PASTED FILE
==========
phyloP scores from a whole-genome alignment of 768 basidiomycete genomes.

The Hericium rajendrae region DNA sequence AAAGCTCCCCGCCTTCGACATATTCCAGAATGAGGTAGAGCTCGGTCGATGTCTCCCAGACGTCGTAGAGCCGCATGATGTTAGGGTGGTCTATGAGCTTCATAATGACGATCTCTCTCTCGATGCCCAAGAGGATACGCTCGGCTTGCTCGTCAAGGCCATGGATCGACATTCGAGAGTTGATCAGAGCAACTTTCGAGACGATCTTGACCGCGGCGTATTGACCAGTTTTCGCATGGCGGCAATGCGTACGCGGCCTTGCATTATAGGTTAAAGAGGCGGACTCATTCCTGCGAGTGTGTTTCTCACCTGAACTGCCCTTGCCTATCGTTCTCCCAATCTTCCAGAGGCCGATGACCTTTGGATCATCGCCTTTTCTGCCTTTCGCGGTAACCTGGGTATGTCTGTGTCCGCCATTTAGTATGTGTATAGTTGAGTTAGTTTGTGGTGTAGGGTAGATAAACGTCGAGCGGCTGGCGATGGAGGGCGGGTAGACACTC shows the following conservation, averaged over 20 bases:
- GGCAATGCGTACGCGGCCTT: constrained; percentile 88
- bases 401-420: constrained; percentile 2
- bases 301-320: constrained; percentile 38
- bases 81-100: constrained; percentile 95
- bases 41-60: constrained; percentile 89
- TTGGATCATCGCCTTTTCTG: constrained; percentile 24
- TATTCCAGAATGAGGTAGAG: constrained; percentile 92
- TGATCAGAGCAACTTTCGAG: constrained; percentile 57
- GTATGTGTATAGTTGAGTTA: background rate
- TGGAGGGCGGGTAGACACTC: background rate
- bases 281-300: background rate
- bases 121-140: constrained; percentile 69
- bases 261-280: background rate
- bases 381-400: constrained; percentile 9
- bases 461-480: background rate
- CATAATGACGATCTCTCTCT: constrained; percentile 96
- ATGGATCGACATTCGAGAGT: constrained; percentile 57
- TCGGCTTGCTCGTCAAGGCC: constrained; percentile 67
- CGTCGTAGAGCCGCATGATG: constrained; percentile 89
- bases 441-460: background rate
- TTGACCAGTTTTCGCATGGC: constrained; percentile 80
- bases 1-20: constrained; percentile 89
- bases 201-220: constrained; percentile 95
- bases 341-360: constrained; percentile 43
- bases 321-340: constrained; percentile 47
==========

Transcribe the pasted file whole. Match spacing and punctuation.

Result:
phyloP scores from a whole-genome alignment of 768 basidiomycete genomes.

The Hericium rajendrae region DNA sequence AAAGCTCCCCGCCTTCGACATATTCCAGAATGAGGTAGAGCTCGGTCGATGTCTCCCAGACGTCGTAGAGCCGCATGATGTTAGGGTGGTCTATGAGCTTCATAATGACGATCTCTCTCTCGATGCCCAAGAGGATACGCTCGGCTTGCTCGTCAAGGCCATGGATCGACATTCGAGAGTTGATCAGAGCAACTTTCGAGACGATCTTGACCGCGGCGTATTGACCAGTTTTCGCATGGCGGCAATGCGTACGCGGCCTTGCATTATAGGTTAAAGAGGCGGACTCATTCCTGCGAGTGTGTTTCTCACCTGAACTGCCCTTGCCTATCGTTCTCCCAATCTTCCAGAGGCCGATGACCTTTGGATCATCGCCTTTTCTGCCTTTCGCGGTAACCTGGGTATGTCTGTGTCCGCCATTTAGTATGTGTATAGTTGAGTTAGTTTGTGGTGTAGGGTAGATAAACGTCGAGCGGCTGGCGATGGAGGGCGGGTAGACACTC shows the following conservation, averaged over 20 bases:
- GGCAATGCGTACGCGGCCTT: constrained; percentile 88
- bases 401-420: constrained; percentile 2
- bases 301-320: constrained; percentile 38
- bases 81-100: constrained; percentile 95
- bases 41-60: constrained; percentile 89
- TTGGATCATCGCCTTTTCTG: constrained; percentile 24
- TATTCCAGAATGAGGTAGAG: constrained; percentile 92
- TGATCAGAGCAACTTTCGAG: constrained; percentile 57
- GTATGTGTATAGTTGAGTTA: background rate
- TGGAGGGCGGGTAGACACTC: background rate
- bases 281-300: background rate
- bases 121-140: constrained; percentile 69
- bases 261-280: background rate
- bases 381-400: constrained; percentile 9
- bases 461-480: background rate
- CATAATGACGATCTCTCTCT: constrained; percentile 96
- ATGGATCGACATTCGAGAGT: constrained; percentile 57
- TCGGCTTGCTCGTCAAGGCC: constrained; percentile 67
- CGTCGTAGAGCCGCATGATG: constrained; percentile 89
- bases 441-460: background rate
- TTGACCAGTTTTCGCATGGC: constrained; percentile 80
- bases 1-20: constrained; percentile 89
- bases 201-220: constrained; percentile 95
- bases 341-360: constrained; percentile 43
- bases 321-340: constrained; percentile 47